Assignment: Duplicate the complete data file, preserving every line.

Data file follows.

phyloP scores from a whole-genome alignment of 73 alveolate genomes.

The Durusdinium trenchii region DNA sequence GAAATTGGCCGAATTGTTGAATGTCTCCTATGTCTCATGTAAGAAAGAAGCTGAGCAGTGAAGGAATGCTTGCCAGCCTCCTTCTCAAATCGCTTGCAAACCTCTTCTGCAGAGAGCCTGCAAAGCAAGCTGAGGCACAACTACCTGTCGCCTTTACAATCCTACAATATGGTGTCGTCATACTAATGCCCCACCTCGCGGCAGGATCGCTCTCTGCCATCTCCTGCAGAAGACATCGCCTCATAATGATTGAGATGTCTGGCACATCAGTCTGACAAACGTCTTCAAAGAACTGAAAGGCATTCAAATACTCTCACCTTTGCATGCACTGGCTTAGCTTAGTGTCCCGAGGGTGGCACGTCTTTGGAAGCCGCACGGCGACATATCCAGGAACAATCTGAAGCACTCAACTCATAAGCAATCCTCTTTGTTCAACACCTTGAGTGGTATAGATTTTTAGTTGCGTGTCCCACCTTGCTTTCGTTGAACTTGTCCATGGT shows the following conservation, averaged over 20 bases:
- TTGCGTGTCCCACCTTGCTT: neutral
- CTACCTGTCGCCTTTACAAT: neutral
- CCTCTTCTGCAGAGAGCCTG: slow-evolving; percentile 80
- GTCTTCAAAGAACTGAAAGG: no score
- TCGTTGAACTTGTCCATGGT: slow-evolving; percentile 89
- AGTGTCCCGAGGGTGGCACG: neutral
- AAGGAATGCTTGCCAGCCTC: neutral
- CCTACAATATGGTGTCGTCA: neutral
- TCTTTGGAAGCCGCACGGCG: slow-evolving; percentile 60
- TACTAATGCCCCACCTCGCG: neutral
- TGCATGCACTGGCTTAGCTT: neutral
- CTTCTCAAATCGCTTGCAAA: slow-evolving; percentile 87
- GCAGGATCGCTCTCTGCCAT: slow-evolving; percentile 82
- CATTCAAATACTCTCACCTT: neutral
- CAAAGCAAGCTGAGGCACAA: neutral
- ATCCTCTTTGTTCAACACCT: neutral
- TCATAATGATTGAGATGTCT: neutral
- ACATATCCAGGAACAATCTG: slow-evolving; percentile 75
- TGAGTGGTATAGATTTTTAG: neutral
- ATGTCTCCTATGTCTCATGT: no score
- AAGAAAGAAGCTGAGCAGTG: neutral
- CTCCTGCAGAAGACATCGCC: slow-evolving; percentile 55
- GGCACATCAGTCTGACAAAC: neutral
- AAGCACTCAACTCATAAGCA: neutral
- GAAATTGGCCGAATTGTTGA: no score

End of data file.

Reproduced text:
phyloP scores from a whole-genome alignment of 73 alveolate genomes.

The Durusdinium trenchii region DNA sequence GAAATTGGCCGAATTGTTGAATGTCTCCTATGTCTCATGTAAGAAAGAAGCTGAGCAGTGAAGGAATGCTTGCCAGCCTCCTTCTCAAATCGCTTGCAAACCTCTTCTGCAGAGAGCCTGCAAAGCAAGCTGAGGCACAACTACCTGTCGCCTTTACAATCCTACAATATGGTGTCGTCATACTAATGCCCCACCTCGCGGCAGGATCGCTCTCTGCCATCTCCTGCAGAAGACATCGCCTCATAATGATTGAGATGTCTGGCACATCAGTCTGACAAACGTCTTCAAAGAACTGAAAGGCATTCAAATACTCTCACCTTTGCATGCACTGGCTTAGCTTAGTGTCCCGAGGGTGGCACGTCTTTGGAAGCCGCACGGCGACATATCCAGGAACAATCTGAAGCACTCAACTCATAAGCAATCCTCTTTGTTCAACACCTTGAGTGGTATAGATTTTTAGTTGCGTGTCCCACCTTGCTTTCGTTGAACTTGTCCATGGT shows the following conservation, averaged over 20 bases:
- TTGCGTGTCCCACCTTGCTT: neutral
- CTACCTGTCGCCTTTACAAT: neutral
- CCTCTTCTGCAGAGAGCCTG: slow-evolving; percentile 80
- GTCTTCAAAGAACTGAAAGG: no score
- TCGTTGAACTTGTCCATGGT: slow-evolving; percentile 89
- AGTGTCCCGAGGGTGGCACG: neutral
- AAGGAATGCTTGCCAGCCTC: neutral
- CCTACAATATGGTGTCGTCA: neutral
- TCTTTGGAAGCCGCACGGCG: slow-evolving; percentile 60
- TACTAATGCCCCACCTCGCG: neutral
- TGCATGCACTGGCTTAGCTT: neutral
- CTTCTCAAATCGCTTGCAAA: slow-evolving; percentile 87
- GCAGGATCGCTCTCTGCCAT: slow-evolving; percentile 82
- CATTCAAATACTCTCACCTT: neutral
- CAAAGCAAGCTGAGGCACAA: neutral
- ATCCTCTTTGTTCAACACCT: neutral
- TCATAATGATTGAGATGTCT: neutral
- ACATATCCAGGAACAATCTG: slow-evolving; percentile 75
- TGAGTGGTATAGATTTTTAG: neutral
- ATGTCTCCTATGTCTCATGT: no score
- AAGAAAGAAGCTGAGCAGTG: neutral
- CTCCTGCAGAAGACATCGCC: slow-evolving; percentile 55
- GGCACATCAGTCTGACAAAC: neutral
- AAGCACTCAACTCATAAGCA: neutral
- GAAATTGGCCGAATTGTTGA: no score